The standard of review for an appeal from an order of the Director of Water Resources "is to search only for errors appearing in the record; i.e., does the judgment conform to law, is it supported by competent and relevant evidence, and was the action neither arbitrary, capricious, nor unreasonable?" In re Application A-15738, 226 Neb. 146, 152, 410 N.W.2d 101, 105-06 (1987).

With regard to the appellant's first assignment of error, the issue is whether the director erred as a matter of law in hearing the nonuse issue when that issue was not raised by the application. Neb.Rev. Stat. § 46-229.02 (Reissue 1988) provides:

If it shall appear that any water appropriation has not been used for some beneficial or useful purpose ... for more than three consecutive years, the department shall appoint a place and time of hearing, shall serve notice upon the owners of such water appropriation or such ditch, canal, or other diverting works to show cause by such time and at such place why the water appropriation owned by such person should not be declared forfeited and annulled because such water appropriation had not been used for more than three consecutive years prior to receiving such notice, and shall also serve such notice upon the landowners under such water appropriation, ditch, or canal.... A water appropriation may be canceled by the department without complying with sections 46-229.01 to 46-229.04 if the owner of such appropriation fails to comply with any of the conditions of approval in the permit.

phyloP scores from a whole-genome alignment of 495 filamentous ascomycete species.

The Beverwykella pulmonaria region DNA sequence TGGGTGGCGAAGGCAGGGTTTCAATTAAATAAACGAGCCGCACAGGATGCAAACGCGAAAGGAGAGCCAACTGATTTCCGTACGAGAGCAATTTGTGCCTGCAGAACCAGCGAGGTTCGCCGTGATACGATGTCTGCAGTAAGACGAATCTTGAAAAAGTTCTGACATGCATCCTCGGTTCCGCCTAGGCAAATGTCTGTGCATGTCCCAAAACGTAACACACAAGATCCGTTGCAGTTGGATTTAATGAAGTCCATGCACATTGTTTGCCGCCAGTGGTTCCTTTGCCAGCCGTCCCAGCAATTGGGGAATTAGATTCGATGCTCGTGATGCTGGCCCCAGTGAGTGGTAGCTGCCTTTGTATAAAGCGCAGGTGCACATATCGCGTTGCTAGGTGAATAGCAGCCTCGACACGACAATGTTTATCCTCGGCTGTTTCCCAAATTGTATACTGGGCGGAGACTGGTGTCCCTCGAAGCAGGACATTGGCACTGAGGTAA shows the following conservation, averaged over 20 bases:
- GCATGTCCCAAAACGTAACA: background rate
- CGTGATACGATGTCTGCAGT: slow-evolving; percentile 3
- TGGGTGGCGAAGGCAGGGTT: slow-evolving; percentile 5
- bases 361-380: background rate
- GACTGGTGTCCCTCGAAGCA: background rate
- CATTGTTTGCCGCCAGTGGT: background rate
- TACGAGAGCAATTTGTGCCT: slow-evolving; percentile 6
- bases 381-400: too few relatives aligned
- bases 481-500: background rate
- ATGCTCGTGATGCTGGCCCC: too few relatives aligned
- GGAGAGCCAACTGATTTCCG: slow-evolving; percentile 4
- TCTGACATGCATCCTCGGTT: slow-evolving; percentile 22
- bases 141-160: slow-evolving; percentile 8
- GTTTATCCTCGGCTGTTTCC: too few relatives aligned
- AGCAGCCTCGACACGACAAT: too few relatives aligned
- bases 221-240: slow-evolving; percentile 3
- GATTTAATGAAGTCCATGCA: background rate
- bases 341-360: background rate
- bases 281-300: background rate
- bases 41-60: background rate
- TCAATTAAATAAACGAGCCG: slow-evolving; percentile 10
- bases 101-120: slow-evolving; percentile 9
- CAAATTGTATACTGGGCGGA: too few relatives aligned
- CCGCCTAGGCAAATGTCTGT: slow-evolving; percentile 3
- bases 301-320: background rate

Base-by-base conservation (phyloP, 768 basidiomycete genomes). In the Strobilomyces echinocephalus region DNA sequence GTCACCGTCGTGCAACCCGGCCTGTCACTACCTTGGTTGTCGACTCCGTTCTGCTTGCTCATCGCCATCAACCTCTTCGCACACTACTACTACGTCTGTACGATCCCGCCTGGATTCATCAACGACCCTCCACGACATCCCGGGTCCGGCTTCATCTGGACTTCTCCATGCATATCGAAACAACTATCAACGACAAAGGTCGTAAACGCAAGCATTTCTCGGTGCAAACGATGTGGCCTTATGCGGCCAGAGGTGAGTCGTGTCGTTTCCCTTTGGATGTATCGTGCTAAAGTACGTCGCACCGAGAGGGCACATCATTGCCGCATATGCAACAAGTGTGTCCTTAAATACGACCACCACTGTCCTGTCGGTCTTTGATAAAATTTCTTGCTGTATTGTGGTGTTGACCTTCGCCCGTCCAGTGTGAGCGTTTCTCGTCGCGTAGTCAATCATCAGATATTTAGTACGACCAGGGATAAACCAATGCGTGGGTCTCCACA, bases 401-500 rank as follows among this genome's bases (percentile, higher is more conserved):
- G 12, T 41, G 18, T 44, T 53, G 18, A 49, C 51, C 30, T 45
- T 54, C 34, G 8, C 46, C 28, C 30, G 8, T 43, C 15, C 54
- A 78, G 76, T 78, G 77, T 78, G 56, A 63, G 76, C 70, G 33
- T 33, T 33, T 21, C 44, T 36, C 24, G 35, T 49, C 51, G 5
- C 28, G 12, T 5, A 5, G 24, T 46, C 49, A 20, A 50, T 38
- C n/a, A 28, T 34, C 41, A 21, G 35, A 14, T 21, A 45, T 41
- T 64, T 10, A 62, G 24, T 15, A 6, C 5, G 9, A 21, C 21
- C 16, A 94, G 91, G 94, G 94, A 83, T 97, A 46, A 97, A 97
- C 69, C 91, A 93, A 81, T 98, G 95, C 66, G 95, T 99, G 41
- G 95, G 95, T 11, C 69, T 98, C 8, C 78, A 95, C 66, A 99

The appellant contends that consideration of nonuse in a hearing on an application for transfer is not a proper procedure. In State v. Nielsen, 163 Neb. 372, 381, 79 N.W.2d 721, 728 (1956), this court held:

The procedure referred to in sections 46-229 to 46-229.05, R.R.S. 1943, has to do with cancellation of irrigation rights and is not exclusive. The courts of this state have recognized two methods of loss of irrigation rights independent of statutory procedure for cancellation by the department of such rights. These two methods may be classified as abandonment of water rights, or nonuser of such rights for the period of statutory limitations relating to real estate.